Ralph refers to my mother as “Joann.” It is one of her nicknames, the other being “Joie.”  Truth be told, she is not fond of either and for that reason years later gives my sisters and me names that typically would not have nicknames attached to them.  In fact, I think that just about the only thing she really likes about her name was that it gives her something in common with Saint Joan of Arc, to whom she has a great devotion.
Barely under a mile and about a 20 minute way away are Alice’s sister, Benita (McGinnis), her husband Phil McCormick, and their own two children, Philip Jr. (“Buddy”) and Benita Jane (“Jane”).  They, too, own their home at 8052 Vernon Avenue (Point “B” on the Google map above), which is valued at $6,000.  Unlike the Schiavons, they have been living in their home for at least a decade.
Though Benita is the informant here, the census taker, Catherine Doran, misspells her name and that of her daughter as “Vanita.”  Perhaps the poor census takers had so many homes and people to cover in a day that they simply took names down phonetically to save time.
Not far from the Schiavons, the United States Census finds the Philip
and Benita McCormick family residing at 8052 South Vernon Avenue
in Chicago.
Unlike many women of her time, Benita does not lie about her age, though at 50 she is a full three years older than her beloved Phil, 47.  Her children, Bud and Jane, are both (nearly) 13 (they would have their birthdays a month later) and are in the seventh grade.
Though it would appear here that Bud and Jane were twins, they were not.  In fact, both were adopted from different families but at the same time, hence the same birthdate.  Jane’s mother was a young German-American farm girl from Wisconsin, while we do not have information on Bud’s birth family.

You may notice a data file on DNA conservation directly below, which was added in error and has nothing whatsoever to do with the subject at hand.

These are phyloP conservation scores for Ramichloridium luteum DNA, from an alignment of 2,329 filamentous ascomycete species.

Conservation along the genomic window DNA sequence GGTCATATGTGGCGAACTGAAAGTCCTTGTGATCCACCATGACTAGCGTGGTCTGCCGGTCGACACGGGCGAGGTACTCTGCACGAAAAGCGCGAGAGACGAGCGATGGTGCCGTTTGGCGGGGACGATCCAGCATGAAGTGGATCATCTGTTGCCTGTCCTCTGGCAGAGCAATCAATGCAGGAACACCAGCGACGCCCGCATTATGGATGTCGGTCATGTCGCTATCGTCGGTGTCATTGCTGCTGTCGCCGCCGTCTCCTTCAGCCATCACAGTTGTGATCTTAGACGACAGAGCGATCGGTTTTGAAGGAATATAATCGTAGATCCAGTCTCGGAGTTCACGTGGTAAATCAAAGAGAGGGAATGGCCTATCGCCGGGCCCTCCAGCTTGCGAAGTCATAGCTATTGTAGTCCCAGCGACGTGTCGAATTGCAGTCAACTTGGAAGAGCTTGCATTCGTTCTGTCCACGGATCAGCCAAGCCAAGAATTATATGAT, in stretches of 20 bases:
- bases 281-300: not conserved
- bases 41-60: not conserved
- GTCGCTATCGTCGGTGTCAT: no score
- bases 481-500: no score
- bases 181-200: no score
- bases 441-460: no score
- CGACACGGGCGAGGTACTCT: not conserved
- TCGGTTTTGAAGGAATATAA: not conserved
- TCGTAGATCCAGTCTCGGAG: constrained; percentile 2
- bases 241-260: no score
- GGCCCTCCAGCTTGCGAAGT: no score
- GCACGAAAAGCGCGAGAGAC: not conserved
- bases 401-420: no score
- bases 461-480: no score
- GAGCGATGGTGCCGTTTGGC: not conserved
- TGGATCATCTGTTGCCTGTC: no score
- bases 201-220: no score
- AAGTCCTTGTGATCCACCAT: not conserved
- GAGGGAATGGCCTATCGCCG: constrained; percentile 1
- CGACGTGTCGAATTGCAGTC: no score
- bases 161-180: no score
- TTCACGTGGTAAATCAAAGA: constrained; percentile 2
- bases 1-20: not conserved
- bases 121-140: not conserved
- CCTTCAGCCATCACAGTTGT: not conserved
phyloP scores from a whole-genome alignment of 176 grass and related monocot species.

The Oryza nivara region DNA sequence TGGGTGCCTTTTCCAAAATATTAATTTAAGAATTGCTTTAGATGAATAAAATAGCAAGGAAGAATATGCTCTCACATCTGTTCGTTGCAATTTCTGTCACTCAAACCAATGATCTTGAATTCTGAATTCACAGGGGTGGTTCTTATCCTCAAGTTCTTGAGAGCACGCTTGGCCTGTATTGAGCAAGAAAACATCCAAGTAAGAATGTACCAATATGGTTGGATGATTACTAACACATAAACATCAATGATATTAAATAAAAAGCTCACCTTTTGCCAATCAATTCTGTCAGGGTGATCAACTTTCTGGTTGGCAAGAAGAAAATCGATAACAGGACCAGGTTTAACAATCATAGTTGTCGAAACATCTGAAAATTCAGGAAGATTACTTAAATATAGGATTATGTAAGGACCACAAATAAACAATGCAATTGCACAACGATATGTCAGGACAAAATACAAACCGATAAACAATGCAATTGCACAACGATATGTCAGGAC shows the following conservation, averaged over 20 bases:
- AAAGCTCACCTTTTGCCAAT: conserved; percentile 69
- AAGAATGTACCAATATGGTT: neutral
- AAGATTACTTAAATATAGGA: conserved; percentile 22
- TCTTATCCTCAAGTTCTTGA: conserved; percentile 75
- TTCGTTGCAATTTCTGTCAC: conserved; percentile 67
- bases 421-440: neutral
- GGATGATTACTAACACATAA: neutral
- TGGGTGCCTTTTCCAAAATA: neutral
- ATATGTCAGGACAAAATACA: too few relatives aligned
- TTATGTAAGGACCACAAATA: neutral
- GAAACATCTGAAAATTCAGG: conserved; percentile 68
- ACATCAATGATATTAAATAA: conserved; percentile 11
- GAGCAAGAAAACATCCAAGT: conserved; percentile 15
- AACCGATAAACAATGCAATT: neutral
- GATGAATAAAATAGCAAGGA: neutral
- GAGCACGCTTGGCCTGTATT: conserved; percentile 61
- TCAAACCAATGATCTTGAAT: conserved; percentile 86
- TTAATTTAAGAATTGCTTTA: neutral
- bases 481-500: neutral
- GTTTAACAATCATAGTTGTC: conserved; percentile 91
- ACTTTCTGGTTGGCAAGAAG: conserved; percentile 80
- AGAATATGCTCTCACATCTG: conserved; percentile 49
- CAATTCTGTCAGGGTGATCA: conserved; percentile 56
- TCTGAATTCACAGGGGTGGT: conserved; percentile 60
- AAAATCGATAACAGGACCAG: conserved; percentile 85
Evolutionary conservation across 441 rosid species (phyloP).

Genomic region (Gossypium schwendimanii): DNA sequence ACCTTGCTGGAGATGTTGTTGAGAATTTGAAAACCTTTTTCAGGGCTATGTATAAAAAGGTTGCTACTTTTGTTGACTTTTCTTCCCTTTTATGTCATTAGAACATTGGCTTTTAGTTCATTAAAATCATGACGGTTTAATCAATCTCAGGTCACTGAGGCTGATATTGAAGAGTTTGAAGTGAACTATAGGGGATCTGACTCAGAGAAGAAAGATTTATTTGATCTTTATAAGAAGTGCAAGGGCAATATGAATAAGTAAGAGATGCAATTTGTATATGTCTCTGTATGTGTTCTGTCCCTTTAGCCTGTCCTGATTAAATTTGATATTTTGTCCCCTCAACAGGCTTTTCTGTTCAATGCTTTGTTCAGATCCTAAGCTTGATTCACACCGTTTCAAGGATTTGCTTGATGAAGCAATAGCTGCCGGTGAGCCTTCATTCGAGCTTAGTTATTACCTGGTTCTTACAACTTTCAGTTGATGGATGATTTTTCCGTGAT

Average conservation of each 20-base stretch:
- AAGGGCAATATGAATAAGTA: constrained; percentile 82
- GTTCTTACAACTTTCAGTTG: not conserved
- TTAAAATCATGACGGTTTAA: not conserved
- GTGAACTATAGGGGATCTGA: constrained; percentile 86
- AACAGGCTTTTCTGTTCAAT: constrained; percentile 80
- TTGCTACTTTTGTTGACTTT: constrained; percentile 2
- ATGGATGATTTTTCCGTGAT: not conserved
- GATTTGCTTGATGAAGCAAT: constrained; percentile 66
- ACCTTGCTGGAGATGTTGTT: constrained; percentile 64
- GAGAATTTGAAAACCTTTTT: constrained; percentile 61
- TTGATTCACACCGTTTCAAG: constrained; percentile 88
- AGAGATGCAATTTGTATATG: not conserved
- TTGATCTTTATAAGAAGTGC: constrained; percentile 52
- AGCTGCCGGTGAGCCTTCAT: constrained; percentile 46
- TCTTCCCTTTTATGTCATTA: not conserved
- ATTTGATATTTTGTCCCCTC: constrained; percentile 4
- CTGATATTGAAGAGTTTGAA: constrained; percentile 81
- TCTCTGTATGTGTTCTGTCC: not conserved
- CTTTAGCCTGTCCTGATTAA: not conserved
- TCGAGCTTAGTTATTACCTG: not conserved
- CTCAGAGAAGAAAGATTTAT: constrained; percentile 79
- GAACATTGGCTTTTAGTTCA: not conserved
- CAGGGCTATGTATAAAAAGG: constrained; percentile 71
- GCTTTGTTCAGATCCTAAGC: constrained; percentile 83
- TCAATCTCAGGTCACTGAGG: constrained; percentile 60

Like her younger sister Alice, Benita is what today we would call a “stay-at-home mom.” In reality, she and her sister do not stay at home much but keep busy visiting relatives, friends, and engaging in their various pursuits:  Alice with her stamp and doll collections, and Benita with her painting and writing.
Phil works for the railroad – a healthy business during the Depression, and the railroad has been good to him and his family.  He worked 50 weeks last year – likely having taken two weeks off for vacation – and made a higher-than-average salary of $5200.

Mary Jane (Gaffney) McGinnis, the anchor of this family, does not appear in the census with either of her daughters.  Now 81 years old, she has been in failing health for a couple of years and is suffering from kidney disease. Her sister, Elizabeth, known as “Lyle,”  has been gone for six years now, having died in 1934 of heart disease. Census records for April 1940 do not show Mary Jane residing with her son, John, and his family on Minerva Avenue in Chicago, or with her sisters, Maggie, Agnes, and Delia, on Woodbury Avenue in Cleveland.   It is unlikely that she would be living with her son, Eugene, whose has been changing jobs and apartments for some time.

A more plausible theory is that Mary Jane has been living with one of her daughters but is in hospital at this point.  Which hospital, though, is the question, as she does not appear in the census at Woodlawn Hospital, only a few blocks from her daughters.

Copyright ©  2012  Linda Huesca Tully